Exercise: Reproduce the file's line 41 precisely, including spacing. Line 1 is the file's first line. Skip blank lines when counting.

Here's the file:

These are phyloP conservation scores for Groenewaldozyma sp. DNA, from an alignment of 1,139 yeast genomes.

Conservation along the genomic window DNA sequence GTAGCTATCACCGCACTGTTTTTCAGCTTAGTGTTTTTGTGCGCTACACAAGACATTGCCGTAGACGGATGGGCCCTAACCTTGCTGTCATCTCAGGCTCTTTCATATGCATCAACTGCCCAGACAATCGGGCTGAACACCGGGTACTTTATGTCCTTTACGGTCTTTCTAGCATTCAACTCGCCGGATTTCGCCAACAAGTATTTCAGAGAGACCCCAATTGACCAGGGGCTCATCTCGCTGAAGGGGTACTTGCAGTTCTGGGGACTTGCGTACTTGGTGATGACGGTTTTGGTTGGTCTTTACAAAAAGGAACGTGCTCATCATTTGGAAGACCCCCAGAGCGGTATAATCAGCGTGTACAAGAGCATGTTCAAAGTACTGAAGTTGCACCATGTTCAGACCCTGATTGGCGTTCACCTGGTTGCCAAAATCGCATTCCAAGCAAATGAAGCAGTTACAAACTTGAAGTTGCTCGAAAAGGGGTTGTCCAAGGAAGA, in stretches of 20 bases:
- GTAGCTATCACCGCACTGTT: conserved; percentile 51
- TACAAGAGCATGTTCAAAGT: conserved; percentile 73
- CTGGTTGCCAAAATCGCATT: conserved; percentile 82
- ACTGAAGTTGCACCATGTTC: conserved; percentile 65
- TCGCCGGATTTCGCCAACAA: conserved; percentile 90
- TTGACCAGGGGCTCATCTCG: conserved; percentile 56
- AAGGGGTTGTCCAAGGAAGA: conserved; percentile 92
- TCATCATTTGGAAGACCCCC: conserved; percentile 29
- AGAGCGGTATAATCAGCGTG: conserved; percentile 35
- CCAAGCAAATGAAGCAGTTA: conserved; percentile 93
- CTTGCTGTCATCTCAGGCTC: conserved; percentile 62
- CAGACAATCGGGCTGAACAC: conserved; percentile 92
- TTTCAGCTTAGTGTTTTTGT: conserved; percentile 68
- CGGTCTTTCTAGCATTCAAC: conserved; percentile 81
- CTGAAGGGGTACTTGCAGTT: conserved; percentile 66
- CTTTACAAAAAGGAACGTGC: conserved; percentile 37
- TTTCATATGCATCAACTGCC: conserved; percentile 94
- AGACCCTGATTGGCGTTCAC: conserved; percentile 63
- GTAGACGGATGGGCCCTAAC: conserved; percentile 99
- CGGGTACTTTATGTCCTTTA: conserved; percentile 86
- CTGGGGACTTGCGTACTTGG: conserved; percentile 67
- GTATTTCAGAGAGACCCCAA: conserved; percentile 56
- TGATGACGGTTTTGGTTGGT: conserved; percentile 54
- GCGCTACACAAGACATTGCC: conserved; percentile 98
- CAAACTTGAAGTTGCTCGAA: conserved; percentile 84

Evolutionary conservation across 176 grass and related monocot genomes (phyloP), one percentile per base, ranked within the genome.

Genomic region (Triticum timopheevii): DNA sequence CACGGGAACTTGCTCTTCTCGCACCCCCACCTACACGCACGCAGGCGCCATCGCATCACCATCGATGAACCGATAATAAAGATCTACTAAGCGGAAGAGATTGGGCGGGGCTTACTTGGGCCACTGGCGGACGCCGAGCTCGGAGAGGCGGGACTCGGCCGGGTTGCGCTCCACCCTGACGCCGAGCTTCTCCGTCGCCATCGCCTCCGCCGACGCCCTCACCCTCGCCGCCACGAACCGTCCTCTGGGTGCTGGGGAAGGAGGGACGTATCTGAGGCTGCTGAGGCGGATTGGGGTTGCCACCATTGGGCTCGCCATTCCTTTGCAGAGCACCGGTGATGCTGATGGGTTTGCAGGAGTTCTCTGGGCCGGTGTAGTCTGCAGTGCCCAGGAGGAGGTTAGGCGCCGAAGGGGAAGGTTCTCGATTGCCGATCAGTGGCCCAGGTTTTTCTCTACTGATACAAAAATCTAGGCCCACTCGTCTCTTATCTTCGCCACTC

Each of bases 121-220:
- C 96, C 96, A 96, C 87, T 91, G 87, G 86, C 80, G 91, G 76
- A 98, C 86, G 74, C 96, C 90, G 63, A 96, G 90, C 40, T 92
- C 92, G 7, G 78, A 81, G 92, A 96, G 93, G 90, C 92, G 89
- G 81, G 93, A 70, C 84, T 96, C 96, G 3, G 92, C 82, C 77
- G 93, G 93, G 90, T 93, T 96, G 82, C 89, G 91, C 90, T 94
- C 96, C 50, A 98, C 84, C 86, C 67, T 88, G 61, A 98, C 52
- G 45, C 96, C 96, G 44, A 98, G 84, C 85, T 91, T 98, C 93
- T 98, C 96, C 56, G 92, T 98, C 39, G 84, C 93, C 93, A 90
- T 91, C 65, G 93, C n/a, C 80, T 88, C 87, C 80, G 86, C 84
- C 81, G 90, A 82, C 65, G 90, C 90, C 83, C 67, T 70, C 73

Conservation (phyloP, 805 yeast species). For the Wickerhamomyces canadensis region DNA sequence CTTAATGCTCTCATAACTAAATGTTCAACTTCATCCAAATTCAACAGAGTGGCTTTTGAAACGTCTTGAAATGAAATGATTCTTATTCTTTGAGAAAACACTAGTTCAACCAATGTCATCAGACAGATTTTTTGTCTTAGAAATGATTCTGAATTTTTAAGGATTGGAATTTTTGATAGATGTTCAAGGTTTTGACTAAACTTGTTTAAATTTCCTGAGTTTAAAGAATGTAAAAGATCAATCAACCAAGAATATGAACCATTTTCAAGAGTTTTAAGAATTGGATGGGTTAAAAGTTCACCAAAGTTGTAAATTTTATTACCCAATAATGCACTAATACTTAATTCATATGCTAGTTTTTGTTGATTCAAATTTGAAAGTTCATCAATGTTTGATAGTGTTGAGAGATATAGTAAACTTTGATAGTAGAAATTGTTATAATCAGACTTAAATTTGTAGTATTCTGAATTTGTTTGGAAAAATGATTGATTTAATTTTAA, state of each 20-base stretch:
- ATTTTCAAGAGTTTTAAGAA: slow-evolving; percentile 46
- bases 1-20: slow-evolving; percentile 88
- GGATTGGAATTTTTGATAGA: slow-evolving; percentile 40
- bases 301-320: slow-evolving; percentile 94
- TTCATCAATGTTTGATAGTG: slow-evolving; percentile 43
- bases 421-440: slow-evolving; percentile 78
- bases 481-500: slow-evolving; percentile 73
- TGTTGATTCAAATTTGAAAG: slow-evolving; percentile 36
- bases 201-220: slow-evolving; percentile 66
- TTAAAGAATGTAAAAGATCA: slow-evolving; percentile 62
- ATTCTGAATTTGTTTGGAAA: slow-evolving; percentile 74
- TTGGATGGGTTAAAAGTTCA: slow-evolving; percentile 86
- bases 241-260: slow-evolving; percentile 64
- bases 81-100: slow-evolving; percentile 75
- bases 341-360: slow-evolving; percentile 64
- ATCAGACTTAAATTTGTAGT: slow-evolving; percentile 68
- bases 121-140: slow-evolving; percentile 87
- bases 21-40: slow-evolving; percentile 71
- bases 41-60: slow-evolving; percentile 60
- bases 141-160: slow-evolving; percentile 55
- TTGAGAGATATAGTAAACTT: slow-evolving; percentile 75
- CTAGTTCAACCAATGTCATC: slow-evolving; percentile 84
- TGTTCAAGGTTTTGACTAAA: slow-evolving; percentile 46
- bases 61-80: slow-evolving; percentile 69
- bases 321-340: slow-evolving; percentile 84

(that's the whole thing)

Conservation (phyloP, 805 yeast species). For the Wickerhamomyces canadensis region DNA sequence CTTAATGCTCTCATAACTAAATGTTCAACTTCATCCAAATTCAACAGAGTGGCTTTTGAAACGTCTTGAAATGAAATGATTCTTATTCTTTGAGAAAACACTAGTTCAACCAATGTCATCAGACAGATTTTTTGTCTTAGAAATGATTCTGAATTTTTAAGGATTGGAATTTTTGATAGATGTTCAAGGTTTTGACTAAACTTGTTTAAATTTCCTGAGTTTAAAGAATGTAAAAGATCAATCAACCAAGAATATGAACCATTTTCAAGAGTTTTAAGAATTGGATGGGTTAAAAGTTCACCAAAGTTGTAAATTTTATTACCCAATAATGCACTAATACTTAATTCATATGCTAGTTTTTGTTGATTCAAATTTGAAAGTTCATCAATGTTTGATAGTGTTGAGAGATATAGTAAACTTTGATAGTAGAAATTGTTATAATCAGACTTAAATTTGTAGTATTCTGAATTTGTTTGGAAAAATGATTGATTTAATTTTAA, state of each 20-base stretch: